Joshua Rowe brings extensive background in anatomical education to the School of Veterinary Medicine.
As a child growing up in rural Tennessee, Joshua Rowe learned firsthand just how critical high-quality, available veterinary care is while working with his grandfather raising Limousin cattle.
It was in veterinary school at the University of Tennessee that he gained an interest in the aspects of veterinary medicine beyond the traditional clinical practice, developing a desire to be a part of the foundation of veterinary care through teaching anatomy. His philosophy is to establish the bar of expectations high in order to give students a strong basis for the rest of their veterinary education.
Rowe will now bring that philosophy to help set the academic foundation for the Texas Tech University School of Veterinary Medicine in Amarillo, joining the faculty as an associate professor of anatomy. Rowe began his duties on Monday (June 1).
"It's a huge responsibility and a tremendous honor," Rowe said. "That's part of what excites me about coming to Texas Tech's School of Veterinary Medicine as a founding faculty member. Anatomy is simultaneously one of the oldest disciplines in medical education and one of the most exciting as it lends itself to so many diverse methodologies to engage students and can truly capitalize on many of the emerging technologies beginning to be used in education. I am thrilled to join a program that values both innovation and quality."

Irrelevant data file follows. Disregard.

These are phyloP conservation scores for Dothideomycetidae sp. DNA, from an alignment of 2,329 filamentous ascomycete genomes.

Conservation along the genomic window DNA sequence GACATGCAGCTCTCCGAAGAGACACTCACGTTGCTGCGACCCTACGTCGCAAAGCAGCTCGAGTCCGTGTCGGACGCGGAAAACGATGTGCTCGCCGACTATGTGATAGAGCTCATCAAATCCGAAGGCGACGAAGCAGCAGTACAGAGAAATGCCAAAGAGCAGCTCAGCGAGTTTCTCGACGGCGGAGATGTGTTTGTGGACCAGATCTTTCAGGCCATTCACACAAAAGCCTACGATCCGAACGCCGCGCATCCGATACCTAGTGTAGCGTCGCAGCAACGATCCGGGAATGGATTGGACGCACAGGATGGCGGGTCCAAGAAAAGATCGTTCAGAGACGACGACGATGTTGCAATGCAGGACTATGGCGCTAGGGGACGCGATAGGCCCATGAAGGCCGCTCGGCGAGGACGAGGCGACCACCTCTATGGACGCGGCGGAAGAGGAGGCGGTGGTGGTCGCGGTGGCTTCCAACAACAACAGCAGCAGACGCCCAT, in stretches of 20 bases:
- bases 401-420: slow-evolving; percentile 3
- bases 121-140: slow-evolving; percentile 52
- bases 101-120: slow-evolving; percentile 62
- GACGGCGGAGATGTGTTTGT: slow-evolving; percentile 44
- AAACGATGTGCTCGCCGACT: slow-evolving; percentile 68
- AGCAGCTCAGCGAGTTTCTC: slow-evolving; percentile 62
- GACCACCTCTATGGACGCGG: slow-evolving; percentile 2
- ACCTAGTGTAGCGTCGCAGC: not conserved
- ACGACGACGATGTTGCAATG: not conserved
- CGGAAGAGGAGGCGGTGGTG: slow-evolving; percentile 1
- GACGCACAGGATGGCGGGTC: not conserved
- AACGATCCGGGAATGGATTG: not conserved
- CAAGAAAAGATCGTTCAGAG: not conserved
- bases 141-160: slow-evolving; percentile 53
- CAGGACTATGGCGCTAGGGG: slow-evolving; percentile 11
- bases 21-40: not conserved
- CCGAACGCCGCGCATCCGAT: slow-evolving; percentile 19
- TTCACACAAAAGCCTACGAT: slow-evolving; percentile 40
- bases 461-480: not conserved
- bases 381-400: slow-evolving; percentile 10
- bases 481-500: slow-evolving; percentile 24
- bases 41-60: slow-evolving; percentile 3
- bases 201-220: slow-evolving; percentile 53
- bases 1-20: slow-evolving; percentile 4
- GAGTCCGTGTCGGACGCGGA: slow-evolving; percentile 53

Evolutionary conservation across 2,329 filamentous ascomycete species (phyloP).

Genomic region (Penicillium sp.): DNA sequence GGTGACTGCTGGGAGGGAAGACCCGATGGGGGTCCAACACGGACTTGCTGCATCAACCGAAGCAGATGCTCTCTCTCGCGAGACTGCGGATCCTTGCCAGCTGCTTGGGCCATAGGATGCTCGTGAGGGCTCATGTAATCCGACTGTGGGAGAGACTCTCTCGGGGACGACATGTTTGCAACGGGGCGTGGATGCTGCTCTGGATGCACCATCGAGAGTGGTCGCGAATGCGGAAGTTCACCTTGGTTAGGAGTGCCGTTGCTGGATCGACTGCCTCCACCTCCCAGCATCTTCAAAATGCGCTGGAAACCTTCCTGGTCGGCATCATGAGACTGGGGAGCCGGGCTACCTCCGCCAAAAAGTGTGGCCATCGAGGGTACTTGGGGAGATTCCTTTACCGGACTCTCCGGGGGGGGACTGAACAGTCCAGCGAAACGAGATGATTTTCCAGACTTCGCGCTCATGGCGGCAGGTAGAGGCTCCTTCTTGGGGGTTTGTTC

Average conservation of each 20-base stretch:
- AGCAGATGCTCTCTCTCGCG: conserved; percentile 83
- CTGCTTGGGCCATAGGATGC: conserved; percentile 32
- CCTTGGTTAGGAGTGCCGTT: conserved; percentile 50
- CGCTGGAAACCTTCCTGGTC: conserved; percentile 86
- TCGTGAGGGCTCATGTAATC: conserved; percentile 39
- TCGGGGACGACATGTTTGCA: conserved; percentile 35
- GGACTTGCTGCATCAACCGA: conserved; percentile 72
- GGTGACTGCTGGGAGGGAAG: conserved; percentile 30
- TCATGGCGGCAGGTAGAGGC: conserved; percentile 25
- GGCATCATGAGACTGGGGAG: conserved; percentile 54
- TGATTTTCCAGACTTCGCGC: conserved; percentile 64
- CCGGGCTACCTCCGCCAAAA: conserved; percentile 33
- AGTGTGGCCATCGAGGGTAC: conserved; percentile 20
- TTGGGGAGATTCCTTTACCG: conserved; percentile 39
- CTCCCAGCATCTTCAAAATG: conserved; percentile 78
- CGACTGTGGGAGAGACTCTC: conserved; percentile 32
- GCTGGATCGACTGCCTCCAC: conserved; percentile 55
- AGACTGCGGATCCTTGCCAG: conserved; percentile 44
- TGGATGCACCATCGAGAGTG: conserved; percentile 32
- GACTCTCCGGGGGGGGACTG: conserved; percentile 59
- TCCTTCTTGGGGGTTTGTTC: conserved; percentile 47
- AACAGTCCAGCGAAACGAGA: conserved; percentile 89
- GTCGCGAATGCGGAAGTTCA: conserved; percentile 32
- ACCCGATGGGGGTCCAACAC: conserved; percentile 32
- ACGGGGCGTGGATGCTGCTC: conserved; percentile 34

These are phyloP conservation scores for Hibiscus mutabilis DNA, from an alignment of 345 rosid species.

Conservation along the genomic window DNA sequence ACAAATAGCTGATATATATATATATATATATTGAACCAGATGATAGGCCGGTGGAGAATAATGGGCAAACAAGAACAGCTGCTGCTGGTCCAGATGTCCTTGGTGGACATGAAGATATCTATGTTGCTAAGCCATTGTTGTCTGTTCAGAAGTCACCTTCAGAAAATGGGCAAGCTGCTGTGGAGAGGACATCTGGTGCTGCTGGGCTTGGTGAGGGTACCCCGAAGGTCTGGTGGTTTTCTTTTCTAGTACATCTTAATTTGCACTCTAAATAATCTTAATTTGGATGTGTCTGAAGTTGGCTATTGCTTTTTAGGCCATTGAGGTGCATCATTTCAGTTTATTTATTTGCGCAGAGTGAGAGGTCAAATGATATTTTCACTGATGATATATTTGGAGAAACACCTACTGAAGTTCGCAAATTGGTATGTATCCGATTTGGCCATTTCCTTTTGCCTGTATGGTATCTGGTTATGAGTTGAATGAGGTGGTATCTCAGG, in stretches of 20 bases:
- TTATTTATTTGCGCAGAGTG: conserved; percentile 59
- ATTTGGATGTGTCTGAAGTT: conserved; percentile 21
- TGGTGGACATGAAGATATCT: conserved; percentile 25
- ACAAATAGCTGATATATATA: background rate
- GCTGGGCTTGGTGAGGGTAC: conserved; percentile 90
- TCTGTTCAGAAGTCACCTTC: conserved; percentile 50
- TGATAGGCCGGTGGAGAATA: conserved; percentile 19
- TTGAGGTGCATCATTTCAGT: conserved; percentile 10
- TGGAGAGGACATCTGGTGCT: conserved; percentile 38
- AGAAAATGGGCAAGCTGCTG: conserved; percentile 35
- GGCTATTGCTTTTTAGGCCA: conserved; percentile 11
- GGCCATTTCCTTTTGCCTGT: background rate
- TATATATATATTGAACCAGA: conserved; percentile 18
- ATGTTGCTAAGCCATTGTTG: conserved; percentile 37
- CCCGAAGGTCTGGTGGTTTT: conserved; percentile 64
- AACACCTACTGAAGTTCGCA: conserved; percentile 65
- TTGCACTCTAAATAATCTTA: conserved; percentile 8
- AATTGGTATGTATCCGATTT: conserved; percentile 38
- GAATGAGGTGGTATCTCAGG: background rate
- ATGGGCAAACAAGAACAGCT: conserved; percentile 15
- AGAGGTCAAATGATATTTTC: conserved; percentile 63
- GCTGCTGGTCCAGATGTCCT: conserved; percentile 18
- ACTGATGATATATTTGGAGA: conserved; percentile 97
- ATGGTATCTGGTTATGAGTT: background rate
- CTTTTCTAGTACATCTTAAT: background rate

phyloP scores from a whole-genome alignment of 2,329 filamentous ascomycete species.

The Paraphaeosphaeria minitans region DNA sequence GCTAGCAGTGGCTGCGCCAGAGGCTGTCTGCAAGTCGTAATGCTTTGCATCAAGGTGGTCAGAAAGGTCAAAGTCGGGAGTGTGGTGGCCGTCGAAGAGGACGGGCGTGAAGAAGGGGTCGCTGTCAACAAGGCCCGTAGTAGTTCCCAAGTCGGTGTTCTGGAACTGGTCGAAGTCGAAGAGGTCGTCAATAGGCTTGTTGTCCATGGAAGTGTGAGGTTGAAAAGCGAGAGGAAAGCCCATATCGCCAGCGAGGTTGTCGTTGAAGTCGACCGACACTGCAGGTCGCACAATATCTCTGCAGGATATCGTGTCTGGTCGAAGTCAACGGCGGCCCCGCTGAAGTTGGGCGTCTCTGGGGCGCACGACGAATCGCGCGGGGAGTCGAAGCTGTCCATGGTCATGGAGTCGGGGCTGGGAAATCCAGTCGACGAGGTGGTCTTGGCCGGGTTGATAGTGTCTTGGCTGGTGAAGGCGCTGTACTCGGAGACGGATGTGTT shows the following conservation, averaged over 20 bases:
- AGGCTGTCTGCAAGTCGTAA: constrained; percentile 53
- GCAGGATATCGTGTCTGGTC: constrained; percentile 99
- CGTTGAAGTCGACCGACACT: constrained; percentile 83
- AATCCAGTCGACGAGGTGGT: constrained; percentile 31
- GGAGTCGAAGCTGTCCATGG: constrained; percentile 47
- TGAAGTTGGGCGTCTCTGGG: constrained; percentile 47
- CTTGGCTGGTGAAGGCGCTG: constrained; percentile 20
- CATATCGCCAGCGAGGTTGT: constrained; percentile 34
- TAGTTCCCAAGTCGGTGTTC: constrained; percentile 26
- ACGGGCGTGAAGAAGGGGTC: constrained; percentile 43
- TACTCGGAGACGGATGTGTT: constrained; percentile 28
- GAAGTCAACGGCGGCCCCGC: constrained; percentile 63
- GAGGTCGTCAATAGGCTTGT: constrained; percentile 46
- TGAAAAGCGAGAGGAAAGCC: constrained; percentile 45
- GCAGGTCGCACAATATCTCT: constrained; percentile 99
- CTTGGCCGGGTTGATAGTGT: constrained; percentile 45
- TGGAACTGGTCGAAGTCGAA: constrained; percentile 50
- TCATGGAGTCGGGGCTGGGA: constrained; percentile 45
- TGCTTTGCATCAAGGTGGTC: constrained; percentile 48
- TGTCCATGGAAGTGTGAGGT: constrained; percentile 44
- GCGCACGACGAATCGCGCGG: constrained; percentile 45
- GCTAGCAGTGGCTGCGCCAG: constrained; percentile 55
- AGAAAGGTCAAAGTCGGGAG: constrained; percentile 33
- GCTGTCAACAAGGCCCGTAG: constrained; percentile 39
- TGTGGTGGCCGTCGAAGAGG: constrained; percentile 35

Rowe holds a Doctor of Veterinary Medicine and a Doctor of Philosophy in Comparative and Experimental Medicine from the University of Tennessee after earning his bachelor's degree in animal science from the University of Tennessee-Martin.
Rowe comes to Texas Tech after spending the past four years as an assistant professor of anatomy at Lincoln Memorial University's College of Veterinary Medicine, leading the college's veterinary anatomy section. Prior to that, he spent three years as a clinical assistant professor of anatomy at Kansas State University. He also taught anatomy as a graduate assistant and teaching fellow at Tennessee after earning his veterinary doctorate.
"Every time a veterinarian gives a vaccine, takes a blood sample or performs an X-ray to look for a broken bone, anatomical knowledge makes it possible," said Guy Loneragan, dean of the School of Veterinary Medicine. "Dr. Rowe has a passion – and a sense of innovation – for teaching anatomy to veterinary students. We are thrilled that someone of Dr. Rowe's expertise and values is joining our team. His influence will shape our programs for years to come. The veterinary profession of Texas is going to benefit from what Dr. Rowe brings to our program."
Rowe's experience in attaining his veterinary degree, which wasn't that long ago, also gives him an appreciation of the financial burden veterinary students undertake in pursuing a degree. He was able to us the GI Bill after joining the U.S. Army Reserves to pay for his undergraduate education and, unlike many students today, he was able to access the relative affordability of attending an in-state veterinary program. A key tenet of the Texas Tech School of Veterinary Medicine, just as it is for Texas Tech as a whole, is affordability and access to a world-class education.